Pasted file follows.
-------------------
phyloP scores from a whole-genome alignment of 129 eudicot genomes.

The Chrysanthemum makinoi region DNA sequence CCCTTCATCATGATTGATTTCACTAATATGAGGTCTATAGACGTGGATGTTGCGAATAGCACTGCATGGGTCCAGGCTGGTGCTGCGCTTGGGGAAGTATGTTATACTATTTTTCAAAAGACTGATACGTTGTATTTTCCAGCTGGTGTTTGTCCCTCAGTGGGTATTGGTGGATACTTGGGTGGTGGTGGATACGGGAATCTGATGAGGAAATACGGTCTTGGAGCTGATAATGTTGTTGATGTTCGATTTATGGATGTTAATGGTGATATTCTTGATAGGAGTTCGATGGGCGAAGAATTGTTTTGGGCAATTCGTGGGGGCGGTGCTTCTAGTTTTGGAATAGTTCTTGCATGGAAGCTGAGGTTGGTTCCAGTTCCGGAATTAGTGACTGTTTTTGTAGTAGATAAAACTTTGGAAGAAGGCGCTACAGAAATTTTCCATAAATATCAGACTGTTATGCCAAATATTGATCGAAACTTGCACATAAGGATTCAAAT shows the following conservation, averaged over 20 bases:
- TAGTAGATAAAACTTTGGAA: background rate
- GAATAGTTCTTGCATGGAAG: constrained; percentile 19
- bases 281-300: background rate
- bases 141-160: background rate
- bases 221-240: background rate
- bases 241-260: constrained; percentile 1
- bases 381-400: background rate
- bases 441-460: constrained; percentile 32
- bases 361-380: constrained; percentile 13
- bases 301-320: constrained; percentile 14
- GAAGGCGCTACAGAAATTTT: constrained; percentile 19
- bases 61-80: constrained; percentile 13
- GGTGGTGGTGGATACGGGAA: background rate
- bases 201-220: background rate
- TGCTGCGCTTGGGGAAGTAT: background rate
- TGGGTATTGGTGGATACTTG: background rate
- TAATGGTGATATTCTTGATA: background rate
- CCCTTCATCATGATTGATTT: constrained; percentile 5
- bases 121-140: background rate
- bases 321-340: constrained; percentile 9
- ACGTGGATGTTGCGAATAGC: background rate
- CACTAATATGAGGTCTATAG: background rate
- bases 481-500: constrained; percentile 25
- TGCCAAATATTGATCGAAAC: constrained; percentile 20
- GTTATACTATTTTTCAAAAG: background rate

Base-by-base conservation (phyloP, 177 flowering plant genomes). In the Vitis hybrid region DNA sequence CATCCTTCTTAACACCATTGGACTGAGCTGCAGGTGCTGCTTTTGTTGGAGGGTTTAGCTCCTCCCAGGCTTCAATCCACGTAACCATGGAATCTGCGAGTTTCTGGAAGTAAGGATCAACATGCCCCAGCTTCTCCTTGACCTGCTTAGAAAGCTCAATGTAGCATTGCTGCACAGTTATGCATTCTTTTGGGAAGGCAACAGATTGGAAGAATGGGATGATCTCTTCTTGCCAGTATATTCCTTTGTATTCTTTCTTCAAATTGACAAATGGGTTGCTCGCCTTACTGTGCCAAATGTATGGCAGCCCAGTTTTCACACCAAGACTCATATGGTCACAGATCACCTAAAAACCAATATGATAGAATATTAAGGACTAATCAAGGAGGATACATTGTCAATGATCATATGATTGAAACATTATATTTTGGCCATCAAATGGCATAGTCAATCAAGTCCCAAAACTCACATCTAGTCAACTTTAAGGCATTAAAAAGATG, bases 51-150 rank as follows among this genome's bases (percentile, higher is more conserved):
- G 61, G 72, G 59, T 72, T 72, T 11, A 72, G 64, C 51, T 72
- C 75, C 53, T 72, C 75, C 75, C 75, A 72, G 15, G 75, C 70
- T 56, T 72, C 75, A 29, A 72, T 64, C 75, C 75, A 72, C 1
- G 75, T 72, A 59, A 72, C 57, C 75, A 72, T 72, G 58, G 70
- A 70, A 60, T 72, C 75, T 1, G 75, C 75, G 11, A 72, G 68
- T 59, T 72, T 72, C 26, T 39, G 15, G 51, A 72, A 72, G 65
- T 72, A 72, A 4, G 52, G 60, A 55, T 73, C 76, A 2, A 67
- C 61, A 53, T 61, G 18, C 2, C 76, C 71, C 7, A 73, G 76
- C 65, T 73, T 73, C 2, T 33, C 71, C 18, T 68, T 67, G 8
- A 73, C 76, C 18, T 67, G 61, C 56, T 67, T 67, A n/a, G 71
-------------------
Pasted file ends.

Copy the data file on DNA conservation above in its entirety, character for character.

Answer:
phyloP scores from a whole-genome alignment of 129 eudicot genomes.

The Chrysanthemum makinoi region DNA sequence CCCTTCATCATGATTGATTTCACTAATATGAGGTCTATAGACGTGGATGTTGCGAATAGCACTGCATGGGTCCAGGCTGGTGCTGCGCTTGGGGAAGTATGTTATACTATTTTTCAAAAGACTGATACGTTGTATTTTCCAGCTGGTGTTTGTCCCTCAGTGGGTATTGGTGGATACTTGGGTGGTGGTGGATACGGGAATCTGATGAGGAAATACGGTCTTGGAGCTGATAATGTTGTTGATGTTCGATTTATGGATGTTAATGGTGATATTCTTGATAGGAGTTCGATGGGCGAAGAATTGTTTTGGGCAATTCGTGGGGGCGGTGCTTCTAGTTTTGGAATAGTTCTTGCATGGAAGCTGAGGTTGGTTCCAGTTCCGGAATTAGTGACTGTTTTTGTAGTAGATAAAACTTTGGAAGAAGGCGCTACAGAAATTTTCCATAAATATCAGACTGTTATGCCAAATATTGATCGAAACTTGCACATAAGGATTCAAAT shows the following conservation, averaged over 20 bases:
- TAGTAGATAAAACTTTGGAA: background rate
- GAATAGTTCTTGCATGGAAG: constrained; percentile 19
- bases 281-300: background rate
- bases 141-160: background rate
- bases 221-240: background rate
- bases 241-260: constrained; percentile 1
- bases 381-400: background rate
- bases 441-460: constrained; percentile 32
- bases 361-380: constrained; percentile 13
- bases 301-320: constrained; percentile 14
- GAAGGCGCTACAGAAATTTT: constrained; percentile 19
- bases 61-80: constrained; percentile 13
- GGTGGTGGTGGATACGGGAA: background rate
- bases 201-220: background rate
- TGCTGCGCTTGGGGAAGTAT: background rate
- TGGGTATTGGTGGATACTTG: background rate
- TAATGGTGATATTCTTGATA: background rate
- CCCTTCATCATGATTGATTT: constrained; percentile 5
- bases 121-140: background rate
- bases 321-340: constrained; percentile 9
- ACGTGGATGTTGCGAATAGC: background rate
- CACTAATATGAGGTCTATAG: background rate
- bases 481-500: constrained; percentile 25
- TGCCAAATATTGATCGAAAC: constrained; percentile 20
- GTTATACTATTTTTCAAAAG: background rate

Base-by-base conservation (phyloP, 177 flowering plant genomes). In the Vitis hybrid region DNA sequence CATCCTTCTTAACACCATTGGACTGAGCTGCAGGTGCTGCTTTTGTTGGAGGGTTTAGCTCCTCCCAGGCTTCAATCCACGTAACCATGGAATCTGCGAGTTTCTGGAAGTAAGGATCAACATGCCCCAGCTTCTCCTTGACCTGCTTAGAAAGCTCAATGTAGCATTGCTGCACAGTTATGCATTCTTTTGGGAAGGCAACAGATTGGAAGAATGGGATGATCTCTTCTTGCCAGTATATTCCTTTGTATTCTTTCTTCAAATTGACAAATGGGTTGCTCGCCTTACTGTGCCAAATGTATGGCAGCCCAGTTTTCACACCAAGACTCATATGGTCACAGATCACCTAAAAACCAATATGATAGAATATTAAGGACTAATCAAGGAGGATACATTGTCAATGATCATATGATTGAAACATTATATTTTGGCCATCAAATGGCATAGTCAATCAAGTCCCAAAACTCACATCTAGTCAACTTTAAGGCATTAAAAAGATG, bases 51-150 rank as follows among this genome's bases (percentile, higher is more conserved):
- G 61, G 72, G 59, T 72, T 72, T 11, A 72, G 64, C 51, T 72
- C 75, C 53, T 72, C 75, C 75, C 75, A 72, G 15, G 75, C 70
- T 56, T 72, C 75, A 29, A 72, T 64, C 75, C 75, A 72, C 1
- G 75, T 72, A 59, A 72, C 57, C 75, A 72, T 72, G 58, G 70
- A 70, A 60, T 72, C 75, T 1, G 75, C 75, G 11, A 72, G 68
- T 59, T 72, T 72, C 26, T 39, G 15, G 51, A 72, A 72, G 65
- T 72, A 72, A 4, G 52, G 60, A 55, T 73, C 76, A 2, A 67
- C 61, A 53, T 61, G 18, C 2, C 76, C 71, C 7, A 73, G 76
- C 65, T 73, T 73, C 2, T 33, C 71, C 18, T 68, T 67, G 8
- A 73, C 76, C 18, T 67, G 61, C 56, T 67, T 67, A n/a, G 71